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My first commercial flight was as an unaccompanied five-year-old minor. It was a direct flight and my aunt waited at the gate until the plane took-off, and my mom was waiting on the other side when I landed. It was a fantastic experience, and I am kind of glad my first flight was by myself. Assuming my kiddo continues on the path to being a trust-worthy child, she will likely fly by herself to her grandparents’ house in Kansas in just a few years. Suffice to say, I think it is great that kids have the ability to fly as unaccompanied minors starting at five years old. I think the world has changed a bit since I was 5, but most of the dangers and logistical challenges of sending a kid across the world alone are roughly the same now as they were then.
Each airline has their own version of an unaccompanied minors policy, but here are some common themes:
- Children under 5 cannot travel without an adult.
- Children who are roughly elementary school age (varies airline to airline) can fly as an unaccompanied minor, but only on direct flights.
- Children who are a bit older than that (again, age varies) can travel on connecting flights, but not on the last flight of the day.
- Teenagers can travel on any itinerary they wish and can either be registered as an unaccompanied minor (and pay the fee), or travel on their own without assistance.
- If a child is traveling with another person 16 or older they do not have to be registered as an unaccompanied minor.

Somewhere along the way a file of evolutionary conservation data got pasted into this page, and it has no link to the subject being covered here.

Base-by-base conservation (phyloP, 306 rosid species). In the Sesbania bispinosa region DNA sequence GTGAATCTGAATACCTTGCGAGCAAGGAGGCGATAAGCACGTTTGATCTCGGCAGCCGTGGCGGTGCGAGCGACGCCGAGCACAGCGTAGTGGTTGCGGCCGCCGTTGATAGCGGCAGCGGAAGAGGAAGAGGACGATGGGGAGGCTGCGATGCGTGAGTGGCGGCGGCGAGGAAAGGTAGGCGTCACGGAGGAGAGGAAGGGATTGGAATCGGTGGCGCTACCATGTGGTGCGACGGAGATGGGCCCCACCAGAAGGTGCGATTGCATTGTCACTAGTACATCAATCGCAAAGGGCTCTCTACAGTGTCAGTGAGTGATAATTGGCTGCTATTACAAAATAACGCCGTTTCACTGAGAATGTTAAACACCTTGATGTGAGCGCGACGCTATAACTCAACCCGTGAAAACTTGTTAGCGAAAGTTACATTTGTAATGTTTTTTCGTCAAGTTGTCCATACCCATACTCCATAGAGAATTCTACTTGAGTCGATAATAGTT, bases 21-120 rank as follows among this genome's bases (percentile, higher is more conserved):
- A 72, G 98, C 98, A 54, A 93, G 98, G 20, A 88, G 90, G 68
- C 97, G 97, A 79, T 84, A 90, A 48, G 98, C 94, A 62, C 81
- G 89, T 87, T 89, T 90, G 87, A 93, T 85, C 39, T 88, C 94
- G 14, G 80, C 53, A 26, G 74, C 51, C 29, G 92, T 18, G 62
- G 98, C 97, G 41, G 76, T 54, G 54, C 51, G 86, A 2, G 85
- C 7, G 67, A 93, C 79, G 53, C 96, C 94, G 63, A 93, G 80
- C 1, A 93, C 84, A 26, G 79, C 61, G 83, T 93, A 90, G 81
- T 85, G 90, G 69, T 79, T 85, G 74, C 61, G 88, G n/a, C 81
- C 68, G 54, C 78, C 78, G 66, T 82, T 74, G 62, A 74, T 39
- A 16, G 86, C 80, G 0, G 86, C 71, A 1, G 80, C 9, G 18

- The fee is usually around $100 to fly as a registered unaccompanied minor.
In theory, 1) the airline is responsible for your kiddo if they are registered as an unaccompanied minor and 2) they are some of the most protected persons on the plane due to their age and limited ability to be stranded or problem solve in the event of irregular operations. However, the theoretical doesn’t always translate to what actually happens. Just this week I learned of two unique situations on two airlines where things with unaccompanied minors reportedly didn’t go as planned.
The first was on US Airways where a 13 year old and a 16 year old were traveling together from Boston to San Francisco with a connection in Philadelphia. Details taken from this post on Milepoint. I want to point out that technically these were not official unaccompanied minors since they were not registered as such. They could have been, but it is also okay for them not to be since the 16 year old is old enough to fly alone, and the 13 year old can travel without being an unaccompanied minor when the 16 year old is present. They made it to their connection in Philly, but then that flight was delayed a few times and ultimately the 13 year old was involuntarily bumped from the flight due to it being over-sold. This means that the 13 year old would no longer be eligible to travel alone without being an unaccompanied minor since the 16 year old was not bumped.